First time Burner impressions

I wash my face a third time, but the water still doesn’t run clean. I scrub at it, I use soap, I rinse… in the mirror I see the drops in my beard are still dirty.

I just got back from my first Burning Man, and the dust isn’t the only thing that’s stuck.

I am the joke, the parody of the first time Burner who can’t stop thinking and talking about this experience. I’m probably insufferable, but my family loves me and has listened patiently while I try to wrap my brain around this last week.

I want to talk about the communities I saw created out of thin air, the experiments in art covering the playa, the giant fire-breathing structures rumbling through the desert with 20-30 people onboard dancing or the tiny, one-person mutant vehicles made out of love, steel, and gasoline.

“How was it?” has been just a hard question to answer too. It was hot, it was cool, it was beautiful, it was ugly, it was physically uncomfortable and emotionally overwhelming. There were the smells that come with 70,000+ people camping in a tightly-packed mass in a waterless desert, there were also the ad-hoc families that formed and dissolved over a period of minutes. I talked and shared moments with folks I’d be intimidated to make eye contact with in the ‘real world’ for any number of artificial hang-ups and preconceptions, I pushed my own personal boundaries and challenged my hangups whenever I could.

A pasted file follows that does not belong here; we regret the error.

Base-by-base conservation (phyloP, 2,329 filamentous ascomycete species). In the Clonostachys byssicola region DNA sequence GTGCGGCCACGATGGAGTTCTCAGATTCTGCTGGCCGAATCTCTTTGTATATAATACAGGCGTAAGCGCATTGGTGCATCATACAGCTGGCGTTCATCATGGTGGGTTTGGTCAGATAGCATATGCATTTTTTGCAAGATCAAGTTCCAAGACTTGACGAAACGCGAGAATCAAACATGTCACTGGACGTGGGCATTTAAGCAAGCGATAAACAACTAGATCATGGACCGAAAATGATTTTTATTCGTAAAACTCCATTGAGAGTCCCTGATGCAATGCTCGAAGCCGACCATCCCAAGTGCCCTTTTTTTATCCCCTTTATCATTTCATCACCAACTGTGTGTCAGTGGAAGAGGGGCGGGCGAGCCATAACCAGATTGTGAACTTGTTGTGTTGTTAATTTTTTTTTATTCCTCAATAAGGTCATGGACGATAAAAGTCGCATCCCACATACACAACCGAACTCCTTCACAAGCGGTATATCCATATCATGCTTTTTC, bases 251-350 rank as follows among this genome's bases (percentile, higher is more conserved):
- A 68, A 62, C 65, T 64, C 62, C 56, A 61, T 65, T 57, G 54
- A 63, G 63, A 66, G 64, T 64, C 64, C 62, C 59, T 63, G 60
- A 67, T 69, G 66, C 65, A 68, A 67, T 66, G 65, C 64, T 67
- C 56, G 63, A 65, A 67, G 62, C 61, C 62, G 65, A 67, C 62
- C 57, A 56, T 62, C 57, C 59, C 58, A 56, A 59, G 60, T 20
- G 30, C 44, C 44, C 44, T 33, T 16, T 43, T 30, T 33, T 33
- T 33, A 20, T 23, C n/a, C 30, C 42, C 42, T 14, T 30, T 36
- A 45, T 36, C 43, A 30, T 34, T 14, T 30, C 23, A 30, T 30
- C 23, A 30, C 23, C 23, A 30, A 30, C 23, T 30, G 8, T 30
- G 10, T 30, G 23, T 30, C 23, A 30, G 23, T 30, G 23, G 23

I’m not trying to say I had a spiritual experience because I don’t think that’s right. Every moment was intensely earthly, where the physical (and often uncomfortable) reality was always front and center. There’s something unavoidably kinetic riding a bicycle in a desert with thousands of other people and vehicles on constant collision courses.

I had an experience and it was something I treasure. It was good, it was difficult, it was eye-opening, it hurt, it helped me reset some stuff, it showed me some things I’d never imagined, and, well, I guess it’s still stuck on me.

I think I might need to go back.